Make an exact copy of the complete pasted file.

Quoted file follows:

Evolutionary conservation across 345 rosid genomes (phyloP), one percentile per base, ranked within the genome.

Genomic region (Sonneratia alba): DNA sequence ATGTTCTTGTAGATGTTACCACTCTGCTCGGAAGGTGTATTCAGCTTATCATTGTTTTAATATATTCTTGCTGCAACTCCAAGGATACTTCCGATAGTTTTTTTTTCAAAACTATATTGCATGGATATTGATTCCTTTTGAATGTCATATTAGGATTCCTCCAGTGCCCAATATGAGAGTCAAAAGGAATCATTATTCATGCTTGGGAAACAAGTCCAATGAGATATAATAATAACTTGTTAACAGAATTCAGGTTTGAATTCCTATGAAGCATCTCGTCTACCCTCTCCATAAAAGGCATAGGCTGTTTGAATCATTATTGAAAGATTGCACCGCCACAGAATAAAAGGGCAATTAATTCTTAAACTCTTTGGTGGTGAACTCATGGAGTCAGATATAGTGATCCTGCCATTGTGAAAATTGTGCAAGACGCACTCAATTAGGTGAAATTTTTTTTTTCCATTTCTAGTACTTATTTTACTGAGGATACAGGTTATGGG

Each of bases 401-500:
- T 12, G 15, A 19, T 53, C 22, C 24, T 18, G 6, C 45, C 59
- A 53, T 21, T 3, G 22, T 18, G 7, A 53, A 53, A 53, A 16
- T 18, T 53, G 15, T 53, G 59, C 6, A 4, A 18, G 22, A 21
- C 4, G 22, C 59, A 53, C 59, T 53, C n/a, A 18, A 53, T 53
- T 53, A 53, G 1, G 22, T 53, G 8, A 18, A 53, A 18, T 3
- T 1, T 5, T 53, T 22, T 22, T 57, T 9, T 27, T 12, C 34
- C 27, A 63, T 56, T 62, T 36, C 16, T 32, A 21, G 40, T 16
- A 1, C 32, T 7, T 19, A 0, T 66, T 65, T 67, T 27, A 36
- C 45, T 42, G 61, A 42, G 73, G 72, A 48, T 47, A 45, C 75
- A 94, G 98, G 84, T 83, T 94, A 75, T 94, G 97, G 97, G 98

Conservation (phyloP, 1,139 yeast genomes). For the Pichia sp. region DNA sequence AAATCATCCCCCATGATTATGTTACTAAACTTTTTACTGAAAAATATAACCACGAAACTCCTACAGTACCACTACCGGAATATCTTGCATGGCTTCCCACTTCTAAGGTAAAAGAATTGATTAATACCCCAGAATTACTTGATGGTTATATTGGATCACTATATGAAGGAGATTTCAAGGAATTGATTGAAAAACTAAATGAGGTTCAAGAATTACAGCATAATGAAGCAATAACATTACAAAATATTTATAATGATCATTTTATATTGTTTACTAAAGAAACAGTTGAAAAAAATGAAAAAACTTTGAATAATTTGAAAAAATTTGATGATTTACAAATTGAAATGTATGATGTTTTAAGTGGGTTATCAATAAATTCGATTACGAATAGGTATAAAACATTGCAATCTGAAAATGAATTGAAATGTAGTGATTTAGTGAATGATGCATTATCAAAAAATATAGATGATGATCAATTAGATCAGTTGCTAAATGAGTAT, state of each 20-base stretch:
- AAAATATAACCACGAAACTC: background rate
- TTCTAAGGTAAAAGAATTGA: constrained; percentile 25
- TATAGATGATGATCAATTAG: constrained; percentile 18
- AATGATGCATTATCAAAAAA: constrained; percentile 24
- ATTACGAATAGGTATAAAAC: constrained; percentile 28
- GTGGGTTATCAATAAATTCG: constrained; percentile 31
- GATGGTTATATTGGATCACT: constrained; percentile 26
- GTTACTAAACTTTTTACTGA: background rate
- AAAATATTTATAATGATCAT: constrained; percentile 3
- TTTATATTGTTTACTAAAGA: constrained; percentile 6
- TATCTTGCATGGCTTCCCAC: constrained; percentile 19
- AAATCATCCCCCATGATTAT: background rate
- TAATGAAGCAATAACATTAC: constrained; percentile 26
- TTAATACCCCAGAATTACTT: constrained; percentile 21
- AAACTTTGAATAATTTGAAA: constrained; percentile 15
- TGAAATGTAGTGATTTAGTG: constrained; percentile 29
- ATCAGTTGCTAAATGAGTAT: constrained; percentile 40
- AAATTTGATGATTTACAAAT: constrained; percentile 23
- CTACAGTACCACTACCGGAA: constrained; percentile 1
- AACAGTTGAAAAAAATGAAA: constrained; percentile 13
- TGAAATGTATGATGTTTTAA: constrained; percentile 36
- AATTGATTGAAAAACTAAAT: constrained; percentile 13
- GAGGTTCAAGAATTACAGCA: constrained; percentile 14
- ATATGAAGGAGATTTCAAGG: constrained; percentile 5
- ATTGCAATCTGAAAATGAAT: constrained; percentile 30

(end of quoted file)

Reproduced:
Evolutionary conservation across 345 rosid genomes (phyloP), one percentile per base, ranked within the genome.

Genomic region (Sonneratia alba): DNA sequence ATGTTCTTGTAGATGTTACCACTCTGCTCGGAAGGTGTATTCAGCTTATCATTGTTTTAATATATTCTTGCTGCAACTCCAAGGATACTTCCGATAGTTTTTTTTTCAAAACTATATTGCATGGATATTGATTCCTTTTGAATGTCATATTAGGATTCCTCCAGTGCCCAATATGAGAGTCAAAAGGAATCATTATTCATGCTTGGGAAACAAGTCCAATGAGATATAATAATAACTTGTTAACAGAATTCAGGTTTGAATTCCTATGAAGCATCTCGTCTACCCTCTCCATAAAAGGCATAGGCTGTTTGAATCATTATTGAAAGATTGCACCGCCACAGAATAAAAGGGCAATTAATTCTTAAACTCTTTGGTGGTGAACTCATGGAGTCAGATATAGTGATCCTGCCATTGTGAAAATTGTGCAAGACGCACTCAATTAGGTGAAATTTTTTTTTTCCATTTCTAGTACTTATTTTACTGAGGATACAGGTTATGGG

Each of bases 401-500:
- T 12, G 15, A 19, T 53, C 22, C 24, T 18, G 6, C 45, C 59
- A 53, T 21, T 3, G 22, T 18, G 7, A 53, A 53, A 53, A 16
- T 18, T 53, G 15, T 53, G 59, C 6, A 4, A 18, G 22, A 21
- C 4, G 22, C 59, A 53, C 59, T 53, C n/a, A 18, A 53, T 53
- T 53, A 53, G 1, G 22, T 53, G 8, A 18, A 53, A 18, T 3
- T 1, T 5, T 53, T 22, T 22, T 57, T 9, T 27, T 12, C 34
- C 27, A 63, T 56, T 62, T 36, C 16, T 32, A 21, G 40, T 16
- A 1, C 32, T 7, T 19, A 0, T 66, T 65, T 67, T 27, A 36
- C 45, T 42, G 61, A 42, G 73, G 72, A 48, T 47, A 45, C 75
- A 94, G 98, G 84, T 83, T 94, A 75, T 94, G 97, G 97, G 98

Conservation (phyloP, 1,139 yeast genomes). For the Pichia sp. region DNA sequence AAATCATCCCCCATGATTATGTTACTAAACTTTTTACTGAAAAATATAACCACGAAACTCCTACAGTACCACTACCGGAATATCTTGCATGGCTTCCCACTTCTAAGGTAAAAGAATTGATTAATACCCCAGAATTACTTGATGGTTATATTGGATCACTATATGAAGGAGATTTCAAGGAATTGATTGAAAAACTAAATGAGGTTCAAGAATTACAGCATAATGAAGCAATAACATTACAAAATATTTATAATGATCATTTTATATTGTTTACTAAAGAAACAGTTGAAAAAAATGAAAAAACTTTGAATAATTTGAAAAAATTTGATGATTTACAAATTGAAATGTATGATGTTTTAAGTGGGTTATCAATAAATTCGATTACGAATAGGTATAAAACATTGCAATCTGAAAATGAATTGAAATGTAGTGATTTAGTGAATGATGCATTATCAAAAAATATAGATGATGATCAATTAGATCAGTTGCTAAATGAGTAT, state of each 20-base stretch:
- AAAATATAACCACGAAACTC: background rate
- TTCTAAGGTAAAAGAATTGA: constrained; percentile 25
- TATAGATGATGATCAATTAG: constrained; percentile 18
- AATGATGCATTATCAAAAAA: constrained; percentile 24
- ATTACGAATAGGTATAAAAC: constrained; percentile 28
- GTGGGTTATCAATAAATTCG: constrained; percentile 31
- GATGGTTATATTGGATCACT: constrained; percentile 26
- GTTACTAAACTTTTTACTGA: background rate
- AAAATATTTATAATGATCAT: constrained; percentile 3
- TTTATATTGTTTACTAAAGA: constrained; percentile 6
- TATCTTGCATGGCTTCCCAC: constrained; percentile 19
- AAATCATCCCCCATGATTAT: background rate
- TAATGAAGCAATAACATTAC: constrained; percentile 26
- TTAATACCCCAGAATTACTT: constrained; percentile 21
- AAACTTTGAATAATTTGAAA: constrained; percentile 15
- TGAAATGTAGTGATTTAGTG: constrained; percentile 29
- ATCAGTTGCTAAATGAGTAT: constrained; percentile 40
- AAATTTGATGATTTACAAAT: constrained; percentile 23
- CTACAGTACCACTACCGGAA: constrained; percentile 1
- AACAGTTGAAAAAAATGAAA: constrained; percentile 13
- TGAAATGTATGATGTTTTAA: constrained; percentile 36
- AATTGATTGAAAAACTAAAT: constrained; percentile 13
- GAGGTTCAAGAATTACAGCA: constrained; percentile 14
- ATATGAAGGAGATTTCAAGG: constrained; percentile 5
- ATTGCAATCTGAAAATGAAT: constrained; percentile 30